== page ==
Of Nutmeg and Forts: Indonesian Pride in the Banda Islands’ Unique Natural and Cultural Landscape

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This paper discusses the natural and cultural uniqueness of the Banda Islands in Indonesia, with a particular focus on the tiny islands' historical role as the sole source of nutmeg. Taking as its point of departure the Indonesian government's 2015 proposal to recognize the Banda Islands as a UNESCO World Heritage site, this article investigates the islands' features and their historical meanings, and explains the entanglement of the islands' tropical geography and Bandanese cultural heritage. Particular focus is given to the way in which the Bandanese people, and later the Dutch colonials, used and exploited the Banda Islands' natural resource of nutmeg, and how the Bandanese culture was shaped and reshaped through this process. The paper maps the transformation of this nature-culture landscape involving natural resources and their cultivation over the centuries; it additionally explores the various Dutch forts that were erected to defend the colonial spice trade and how these structures later became heritage treasures of the Banda Islands in the 21st century. The paper argues that the process through which Banda’s natural uniqueness created Bandanese culture also nearly caused its downfall, and the resurrection of indigenous Bandanese civilization necessitated an inclusive identity that incorporated Dutch colonial fortresses as reminders of the dark era of colonialism. The natural and cultural entanglement of the Bandanese landscape has created a sense of cultural pride.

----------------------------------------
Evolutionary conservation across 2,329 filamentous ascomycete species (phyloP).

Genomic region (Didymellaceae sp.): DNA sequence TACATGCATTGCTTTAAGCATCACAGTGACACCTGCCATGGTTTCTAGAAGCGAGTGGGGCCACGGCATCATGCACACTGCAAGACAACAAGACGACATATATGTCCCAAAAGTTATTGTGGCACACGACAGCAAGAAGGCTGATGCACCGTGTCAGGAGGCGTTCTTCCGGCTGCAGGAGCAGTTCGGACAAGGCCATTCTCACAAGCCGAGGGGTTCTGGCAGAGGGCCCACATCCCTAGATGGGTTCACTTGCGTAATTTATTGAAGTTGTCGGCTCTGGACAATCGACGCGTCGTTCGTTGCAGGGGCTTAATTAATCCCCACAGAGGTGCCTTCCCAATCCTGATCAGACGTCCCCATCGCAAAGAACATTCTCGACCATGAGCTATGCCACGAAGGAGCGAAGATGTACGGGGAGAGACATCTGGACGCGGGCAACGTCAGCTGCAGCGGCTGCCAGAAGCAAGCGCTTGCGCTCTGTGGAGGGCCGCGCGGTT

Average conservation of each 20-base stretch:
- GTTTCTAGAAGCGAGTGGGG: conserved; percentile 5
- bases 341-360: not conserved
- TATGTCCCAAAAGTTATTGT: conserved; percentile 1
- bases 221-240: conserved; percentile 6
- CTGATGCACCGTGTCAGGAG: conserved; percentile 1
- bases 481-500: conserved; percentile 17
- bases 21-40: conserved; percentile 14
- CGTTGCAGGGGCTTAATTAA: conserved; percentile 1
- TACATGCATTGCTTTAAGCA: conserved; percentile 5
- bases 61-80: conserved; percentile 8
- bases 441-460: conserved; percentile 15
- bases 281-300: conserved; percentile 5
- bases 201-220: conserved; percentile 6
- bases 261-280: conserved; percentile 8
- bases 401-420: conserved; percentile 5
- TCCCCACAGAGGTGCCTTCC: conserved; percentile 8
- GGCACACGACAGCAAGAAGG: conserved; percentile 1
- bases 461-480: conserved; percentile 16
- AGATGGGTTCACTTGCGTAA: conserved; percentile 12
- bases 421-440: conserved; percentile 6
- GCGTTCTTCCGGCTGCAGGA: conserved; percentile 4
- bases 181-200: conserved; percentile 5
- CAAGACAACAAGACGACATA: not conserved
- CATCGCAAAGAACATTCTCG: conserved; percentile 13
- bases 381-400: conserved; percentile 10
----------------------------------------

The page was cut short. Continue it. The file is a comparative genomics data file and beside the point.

Original languageEnglish
Pages (from-to)83-98
Number of pages16
Issue number1
Publication statusPublished - 2022

All Science Journal Classification (ASJC) codes

  • Cultural Studies
  • History
  • Arts and Humanities (miscellaneous)
  • Social Sciences (miscellaneous)
  • Urban Studies
  • Literature and Literary Theory


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